What We Know About Covid-19 In the US
Officials have warned there is a “full resurgence” of Covid-19 in most major population centers. The country could see 92,000 more deaths in less than a month.
There have been more than 23 million confirmed Covid-19 cases in the US. There are 385,503 deaths recorded in Johns Hopkins University’s most recent data.
White House coronavirus task force reports from 10 January, said they were seeing a “full resurgence” of the virus. This is in “all metro areas” and advocated for “aggressive action”. The report suggest measures such as using a “well-fitting” masks. Also, enforcing “strict” social distancing” and more testing young adults.
The CDC made the prediction that there could be an increase of 90,000 deaths by February. This means that there could be up to 477,000 total coronavirus fatalities by 6 February, Forbes said of the data.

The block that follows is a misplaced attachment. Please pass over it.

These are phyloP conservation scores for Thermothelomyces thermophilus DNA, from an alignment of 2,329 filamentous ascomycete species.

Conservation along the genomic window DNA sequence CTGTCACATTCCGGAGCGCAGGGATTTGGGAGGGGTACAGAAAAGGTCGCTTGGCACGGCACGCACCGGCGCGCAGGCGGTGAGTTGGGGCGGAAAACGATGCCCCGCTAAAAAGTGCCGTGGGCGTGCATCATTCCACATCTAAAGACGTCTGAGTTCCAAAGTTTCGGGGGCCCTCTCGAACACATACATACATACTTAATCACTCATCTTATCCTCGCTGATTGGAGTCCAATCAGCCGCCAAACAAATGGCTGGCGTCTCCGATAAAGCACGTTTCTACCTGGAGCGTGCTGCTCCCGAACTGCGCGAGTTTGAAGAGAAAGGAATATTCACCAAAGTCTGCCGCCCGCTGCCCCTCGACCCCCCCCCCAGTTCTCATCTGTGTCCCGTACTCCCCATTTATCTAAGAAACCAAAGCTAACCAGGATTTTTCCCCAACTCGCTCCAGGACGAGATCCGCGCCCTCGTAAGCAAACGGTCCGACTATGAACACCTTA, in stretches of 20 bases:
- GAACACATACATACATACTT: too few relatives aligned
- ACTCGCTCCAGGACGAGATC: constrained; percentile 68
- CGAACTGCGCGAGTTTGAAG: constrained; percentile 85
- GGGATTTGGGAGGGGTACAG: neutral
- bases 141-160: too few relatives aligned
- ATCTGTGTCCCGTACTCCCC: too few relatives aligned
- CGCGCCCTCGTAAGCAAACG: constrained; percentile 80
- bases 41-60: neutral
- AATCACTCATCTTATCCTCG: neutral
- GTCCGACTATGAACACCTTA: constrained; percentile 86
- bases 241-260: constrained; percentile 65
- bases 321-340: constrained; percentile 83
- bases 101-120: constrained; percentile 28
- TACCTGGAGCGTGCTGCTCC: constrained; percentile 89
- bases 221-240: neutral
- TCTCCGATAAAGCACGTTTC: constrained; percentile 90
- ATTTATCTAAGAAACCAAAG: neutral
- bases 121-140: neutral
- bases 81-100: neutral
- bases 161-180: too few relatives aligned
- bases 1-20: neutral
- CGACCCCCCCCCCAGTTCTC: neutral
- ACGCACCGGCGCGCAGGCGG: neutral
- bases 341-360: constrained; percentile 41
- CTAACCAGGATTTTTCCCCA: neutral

Not to mention the new strain that has appeared in Colorado.
It does not appear there will be relief anytime soon, with officials voicing concern that some strains are making the surge even worse. US efforts to vaccinate the population against coronavirus has lagged. This is due to low supplies and confusing eligibility requirements.
Federal authorities did not release all available doses of the vaccine to states. They kept about 50% in reserve so people could get their second jabs. The Pfizer and Moderna vaccines need two doses.
The Trump administration on Tuesday said that it would make coronavirus vaccines available to all states. They also urged officials to inoculate anyone aged 65 or older. The health secretary, Alex Azar, said the doses would be released according to states’ orders, to provide second doses, and then cover more initial vaccinations.
The policy shift presents a new set of potential problems. States who fall behind in administering the vaccine could lose doses to areas that move quicker. Azar also reports that in two weeks, doses would be “redirected” to states based upon their population of seniors.
Public health experts told the Guardian that they supported getting as many people the first dose. Some believe that it’s better to at least receive the first dose rather than none at all.